At the mid-seventies peak of his career, Elton John -- aided by his American lyricist, Bernie Taupin -- was so prolific that he could deliver a studio album every six or eight months, and still save a stupendous cut like "Philadelphia Freedom" for a stand-alone single. John and Taupin's tribute to Billie Jean King's US tennis team -- and to the spirit of freedom that Philadelphia symbolizes for US patriots -- went straight to the top of the charts in 1975, and became a much-played theme song during the bicentennial summer of 1976. A loving nod to Philly soul, "Philadelphia Freedom" also incarnated its spirit. It's the "blackest" of Elton's hits, and the funkiest.
an emblematic example.
For this reason, it's worth seeking out songs that tap the purest patriotic wellspring, and can be directed to a progressive purpose -- as, indeed, Billie Jean King was a powerfully progressive figure in the 1970s, breaking barriers for women and openly LGBT public figures. One suspects that Elton, still in the closet at this time, responded personally to this aspect of the "Philadelphia Freedom" tennis squad, and indeed the song would sound great at a gay-rights rally. But with its rollicking and crowd-pleasing flavor, it's worth pulling out to warm up any demo or sit-in, especially one in an iconic public space or outside a government building.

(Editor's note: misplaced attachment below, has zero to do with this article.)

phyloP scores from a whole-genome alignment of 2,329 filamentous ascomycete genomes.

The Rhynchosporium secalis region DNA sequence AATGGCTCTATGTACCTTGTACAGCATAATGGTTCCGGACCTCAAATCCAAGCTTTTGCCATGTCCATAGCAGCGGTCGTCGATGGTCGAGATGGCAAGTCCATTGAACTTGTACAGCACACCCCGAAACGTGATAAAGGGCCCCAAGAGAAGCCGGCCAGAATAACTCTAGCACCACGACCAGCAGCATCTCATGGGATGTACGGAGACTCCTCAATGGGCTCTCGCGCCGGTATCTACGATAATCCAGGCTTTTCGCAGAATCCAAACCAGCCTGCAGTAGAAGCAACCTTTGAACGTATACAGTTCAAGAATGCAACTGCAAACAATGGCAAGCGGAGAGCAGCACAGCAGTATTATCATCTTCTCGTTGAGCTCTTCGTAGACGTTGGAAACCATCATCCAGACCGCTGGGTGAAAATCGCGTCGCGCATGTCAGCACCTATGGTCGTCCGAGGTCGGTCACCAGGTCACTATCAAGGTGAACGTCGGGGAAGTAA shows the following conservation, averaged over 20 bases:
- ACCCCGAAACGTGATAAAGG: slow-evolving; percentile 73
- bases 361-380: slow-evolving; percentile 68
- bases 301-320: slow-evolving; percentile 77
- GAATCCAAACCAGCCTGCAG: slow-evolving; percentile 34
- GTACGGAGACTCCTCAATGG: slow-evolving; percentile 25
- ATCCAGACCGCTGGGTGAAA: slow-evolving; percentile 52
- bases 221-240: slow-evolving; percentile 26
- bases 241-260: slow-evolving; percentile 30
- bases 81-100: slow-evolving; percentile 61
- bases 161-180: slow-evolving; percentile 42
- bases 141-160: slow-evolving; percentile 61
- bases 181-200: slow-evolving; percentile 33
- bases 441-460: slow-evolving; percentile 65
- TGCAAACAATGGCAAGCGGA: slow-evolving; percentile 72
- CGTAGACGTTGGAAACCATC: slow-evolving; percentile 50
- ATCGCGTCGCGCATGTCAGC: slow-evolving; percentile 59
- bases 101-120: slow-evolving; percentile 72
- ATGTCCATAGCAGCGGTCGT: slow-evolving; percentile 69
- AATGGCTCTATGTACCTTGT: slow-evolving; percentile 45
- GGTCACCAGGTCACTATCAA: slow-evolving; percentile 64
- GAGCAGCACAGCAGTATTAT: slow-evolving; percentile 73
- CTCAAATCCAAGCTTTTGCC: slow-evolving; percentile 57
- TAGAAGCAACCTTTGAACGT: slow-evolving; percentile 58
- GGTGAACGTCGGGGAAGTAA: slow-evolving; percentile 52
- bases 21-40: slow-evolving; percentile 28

The lyrics are some of Taupin's best, forsaking his rustic proclivities and literary pretensions for a personable, peppily urban style. John's exuberant vocals, the playing of his crack backing band, and Gene Page's orchestral arrangement -- all lend an indelible punch and swing to what is arguably Elton's crowning moment:
I used to be a rolling stone you know, if a cause was right
I'd leave to find the answer on the road
I used to be a heart beating for someone, but the times have changed
The less I say the more my work gets done
'Cause I live and breathe this Philadelphia freedom
From the day that I was born I've waved the flag
Philadelphia freedom took me knee high to a man
Yeah, gave me peace of mind my daddy never had
Oh, Philadelphia freedom, shine on me and I love you
Shine the light through the eyes of the ones left behind
Shine the light, shine the light, shine the light, won't you shine the light
Philadelphia freedom, I love you, yes I do!
For anthemic purposes, the second verse could perhaps be skipped, the chorus reprised, and the closing call-and-response of "I love, love, love you, yes I do! -- Philadelphia freedom ..." repeated ad infinitum. Just let the Tea Party try to appropriate the language of liberty after that.
Here's the original recording of "Philadelphia Freedom":
Elton's performance of the song on Soul Train in 1975 was a boundary-busting move that reflected the warm reception of the song by African-American audiences. He is clearly singing over a tape, but it's a spirited vocal nonetheless:
"Philadelphia Freedom" was released as a single in February 1975, backed with Elton's live duet with John Lennon on "I Saw Her Standing There." Its first album appearance was on Elton John, Greatest Hits Volume II (1977), track 6.
Full lyrics here.
Wikipedia page for "Philadelphia Freedom."
There's a book called Philadelphia Freedom: Memoir of a Civil Rights Lawyer, by David Kairys.
Elton performing the song with the Backstreet Boys (!) at the Grammy Awards ceremony in Philadelphia in 2000:
Who knew Ike & Tina Turner did a cover version of the song?
There's also a pretty groovy rendition by Hall & Oates for the Two Rooms tribute album: